It’s a beautiful day for lovers of pan-Asian cuisine, housemade noodles and dumplings. That’s because Momo Mee opens to the public at 11 a.m. in the Freshwater Plaza at 110 E. Greenfield Ave.
The restaurant, which we announced in July, is owned and operated by Tony Ho, longtime chef at RuYi at Potawatomi Hotel and Casino, with the assistance of longtime colleague and general manager My Ong (Mo) Vang and operations manager Aaron Goldberg.
Walking into the restaurant, guests will find a bright space with floor-to-ceiling windows and sleek modern design augmented by warm beige walls, rustic flooring, tall grey banquettes and warm wooden seating. Decorative wooden panels hung on the walls offer artistic flair.
Seating is also available in the cozy bar, which offers a selection of red and white wines, beer, cider and a curated list of sake, including selections like Kenbishi Kuromatsu Honjozo, Gekkeikan Suzaku (junmai ginjo-shu), Dassai 50 (junmai diaginjo-shu), sparkling yuzu or white peach sake, Gekkeikan (hot sake) and Okunomatsu soju, a premium soju made with Kogane Sengan sweet potatoes.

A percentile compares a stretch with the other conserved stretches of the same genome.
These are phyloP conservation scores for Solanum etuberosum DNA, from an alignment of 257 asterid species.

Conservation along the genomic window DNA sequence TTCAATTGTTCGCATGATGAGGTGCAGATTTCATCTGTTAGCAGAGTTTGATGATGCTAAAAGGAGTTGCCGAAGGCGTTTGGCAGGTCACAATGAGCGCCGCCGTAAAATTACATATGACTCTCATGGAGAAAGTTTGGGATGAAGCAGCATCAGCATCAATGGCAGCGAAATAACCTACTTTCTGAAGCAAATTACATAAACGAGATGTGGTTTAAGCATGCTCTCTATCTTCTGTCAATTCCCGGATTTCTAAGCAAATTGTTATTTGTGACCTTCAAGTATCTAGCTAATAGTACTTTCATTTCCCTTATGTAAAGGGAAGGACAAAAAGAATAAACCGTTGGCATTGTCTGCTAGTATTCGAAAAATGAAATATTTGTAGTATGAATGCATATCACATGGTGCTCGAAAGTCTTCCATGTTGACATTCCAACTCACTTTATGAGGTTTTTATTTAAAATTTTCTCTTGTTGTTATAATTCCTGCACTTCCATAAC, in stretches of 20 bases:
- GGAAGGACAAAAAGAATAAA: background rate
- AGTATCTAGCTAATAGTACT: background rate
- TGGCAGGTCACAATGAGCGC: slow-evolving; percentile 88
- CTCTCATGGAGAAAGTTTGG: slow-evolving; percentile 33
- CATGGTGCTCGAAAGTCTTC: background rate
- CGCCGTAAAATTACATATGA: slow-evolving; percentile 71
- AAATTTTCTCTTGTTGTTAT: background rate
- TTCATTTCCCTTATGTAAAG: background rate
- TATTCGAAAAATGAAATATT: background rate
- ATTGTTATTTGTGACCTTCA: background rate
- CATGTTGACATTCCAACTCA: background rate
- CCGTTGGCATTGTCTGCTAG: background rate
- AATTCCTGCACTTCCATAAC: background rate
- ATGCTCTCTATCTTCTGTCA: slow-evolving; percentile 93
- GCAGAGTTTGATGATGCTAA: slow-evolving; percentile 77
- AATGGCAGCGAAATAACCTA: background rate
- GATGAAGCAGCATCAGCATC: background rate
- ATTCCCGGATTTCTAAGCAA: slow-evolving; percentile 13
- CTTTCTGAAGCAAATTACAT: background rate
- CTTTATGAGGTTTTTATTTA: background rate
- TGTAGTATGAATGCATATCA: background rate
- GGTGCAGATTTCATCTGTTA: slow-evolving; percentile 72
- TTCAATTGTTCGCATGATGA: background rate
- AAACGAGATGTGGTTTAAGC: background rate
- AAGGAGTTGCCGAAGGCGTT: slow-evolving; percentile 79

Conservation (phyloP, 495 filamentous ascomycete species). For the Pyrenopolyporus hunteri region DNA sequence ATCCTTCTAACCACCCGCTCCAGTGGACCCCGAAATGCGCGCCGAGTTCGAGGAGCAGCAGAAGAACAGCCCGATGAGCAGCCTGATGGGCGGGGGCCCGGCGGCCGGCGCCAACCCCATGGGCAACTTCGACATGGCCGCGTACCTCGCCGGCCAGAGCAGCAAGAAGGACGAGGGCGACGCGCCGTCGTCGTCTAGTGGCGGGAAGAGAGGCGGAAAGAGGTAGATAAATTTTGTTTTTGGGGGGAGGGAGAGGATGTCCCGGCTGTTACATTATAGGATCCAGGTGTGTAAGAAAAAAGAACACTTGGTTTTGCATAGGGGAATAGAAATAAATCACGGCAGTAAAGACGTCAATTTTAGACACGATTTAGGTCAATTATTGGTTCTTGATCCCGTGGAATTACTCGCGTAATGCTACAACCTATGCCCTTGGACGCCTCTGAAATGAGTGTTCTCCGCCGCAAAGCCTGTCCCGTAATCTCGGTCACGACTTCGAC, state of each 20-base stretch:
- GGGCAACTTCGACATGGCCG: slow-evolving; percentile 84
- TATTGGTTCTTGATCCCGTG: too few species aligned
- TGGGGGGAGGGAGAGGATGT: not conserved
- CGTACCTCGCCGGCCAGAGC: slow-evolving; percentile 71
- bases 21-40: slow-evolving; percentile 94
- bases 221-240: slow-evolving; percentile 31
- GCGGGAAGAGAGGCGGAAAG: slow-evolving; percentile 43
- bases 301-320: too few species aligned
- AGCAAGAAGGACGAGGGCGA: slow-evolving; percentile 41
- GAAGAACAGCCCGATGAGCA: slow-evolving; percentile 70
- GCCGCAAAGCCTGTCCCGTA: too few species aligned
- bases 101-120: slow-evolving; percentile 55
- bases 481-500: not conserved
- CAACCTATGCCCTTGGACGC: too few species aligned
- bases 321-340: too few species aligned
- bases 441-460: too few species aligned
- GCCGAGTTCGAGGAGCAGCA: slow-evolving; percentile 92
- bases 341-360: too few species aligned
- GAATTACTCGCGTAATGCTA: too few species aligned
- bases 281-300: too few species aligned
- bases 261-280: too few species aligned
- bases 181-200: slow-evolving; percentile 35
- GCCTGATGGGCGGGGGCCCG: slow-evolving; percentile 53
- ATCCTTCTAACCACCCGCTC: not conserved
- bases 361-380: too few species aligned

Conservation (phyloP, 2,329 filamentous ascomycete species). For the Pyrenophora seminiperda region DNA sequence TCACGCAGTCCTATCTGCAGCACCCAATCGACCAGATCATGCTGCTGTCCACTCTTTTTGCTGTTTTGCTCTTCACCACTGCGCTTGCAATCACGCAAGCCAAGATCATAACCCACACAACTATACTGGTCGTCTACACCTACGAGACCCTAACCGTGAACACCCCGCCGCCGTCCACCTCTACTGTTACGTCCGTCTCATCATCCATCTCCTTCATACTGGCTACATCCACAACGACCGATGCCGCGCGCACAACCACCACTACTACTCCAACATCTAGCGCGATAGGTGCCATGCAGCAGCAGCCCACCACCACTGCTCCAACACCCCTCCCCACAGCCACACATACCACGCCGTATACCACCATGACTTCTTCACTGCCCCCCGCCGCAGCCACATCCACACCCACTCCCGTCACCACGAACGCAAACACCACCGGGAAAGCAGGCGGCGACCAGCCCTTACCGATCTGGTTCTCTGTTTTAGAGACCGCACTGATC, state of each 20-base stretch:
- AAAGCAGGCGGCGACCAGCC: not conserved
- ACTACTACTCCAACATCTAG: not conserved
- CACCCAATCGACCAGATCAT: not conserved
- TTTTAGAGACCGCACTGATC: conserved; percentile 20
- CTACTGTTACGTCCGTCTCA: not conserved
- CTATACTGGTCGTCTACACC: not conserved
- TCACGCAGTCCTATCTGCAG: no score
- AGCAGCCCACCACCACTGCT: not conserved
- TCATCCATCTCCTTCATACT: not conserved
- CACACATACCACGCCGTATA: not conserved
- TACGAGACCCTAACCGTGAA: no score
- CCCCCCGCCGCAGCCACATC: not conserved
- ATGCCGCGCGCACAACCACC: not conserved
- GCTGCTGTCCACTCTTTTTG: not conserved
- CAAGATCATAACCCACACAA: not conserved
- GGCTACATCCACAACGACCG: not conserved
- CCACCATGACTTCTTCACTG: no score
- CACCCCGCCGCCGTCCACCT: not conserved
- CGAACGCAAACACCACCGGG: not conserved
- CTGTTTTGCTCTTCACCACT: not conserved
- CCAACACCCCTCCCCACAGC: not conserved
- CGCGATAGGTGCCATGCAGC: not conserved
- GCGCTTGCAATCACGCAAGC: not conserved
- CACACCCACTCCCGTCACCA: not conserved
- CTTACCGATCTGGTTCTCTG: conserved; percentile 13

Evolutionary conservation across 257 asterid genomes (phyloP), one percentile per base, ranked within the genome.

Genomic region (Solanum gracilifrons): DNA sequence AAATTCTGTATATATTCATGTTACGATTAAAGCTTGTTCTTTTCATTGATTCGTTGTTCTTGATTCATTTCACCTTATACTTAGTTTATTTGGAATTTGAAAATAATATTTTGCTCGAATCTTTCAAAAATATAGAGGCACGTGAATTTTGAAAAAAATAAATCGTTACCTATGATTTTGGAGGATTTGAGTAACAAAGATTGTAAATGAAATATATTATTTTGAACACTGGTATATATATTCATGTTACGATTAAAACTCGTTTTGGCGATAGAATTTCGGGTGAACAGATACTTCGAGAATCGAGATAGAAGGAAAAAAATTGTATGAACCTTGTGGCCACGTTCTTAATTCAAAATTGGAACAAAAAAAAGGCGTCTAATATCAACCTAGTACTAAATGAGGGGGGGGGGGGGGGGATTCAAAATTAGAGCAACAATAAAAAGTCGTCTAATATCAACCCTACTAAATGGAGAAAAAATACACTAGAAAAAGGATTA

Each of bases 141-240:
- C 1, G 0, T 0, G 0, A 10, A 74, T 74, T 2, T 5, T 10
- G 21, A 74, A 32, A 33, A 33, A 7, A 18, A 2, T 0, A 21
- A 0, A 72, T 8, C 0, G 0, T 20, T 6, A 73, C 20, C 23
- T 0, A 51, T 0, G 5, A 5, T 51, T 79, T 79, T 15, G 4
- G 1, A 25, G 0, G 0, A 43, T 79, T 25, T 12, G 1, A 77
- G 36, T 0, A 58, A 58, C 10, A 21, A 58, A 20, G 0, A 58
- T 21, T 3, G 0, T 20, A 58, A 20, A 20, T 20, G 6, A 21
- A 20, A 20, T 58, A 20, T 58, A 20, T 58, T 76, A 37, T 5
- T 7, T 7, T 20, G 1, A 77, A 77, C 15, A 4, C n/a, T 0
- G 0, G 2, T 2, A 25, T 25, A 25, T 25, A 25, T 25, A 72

Cocktails options include the MO Fashioned made with Mars Iwai Japanese Whisky, palm syrup, five spice and orange bitters, a lemongrass margarita, an apricot whiskey sour and lychee martini along with a Manhattan, Hemingway daquiri and the Southside, a cocktail featuring gin, pineapple sake, mint and fresh lime ($11 each).
Slurp, slurp, crunch
Take a seat and you’ll find an evolving menu featuring both familiar, comforting Asian specialties which span countries including China, Japan and India. You’ll also find a number of dishes that are more difficult – if not impossible – to find in Milwaukee.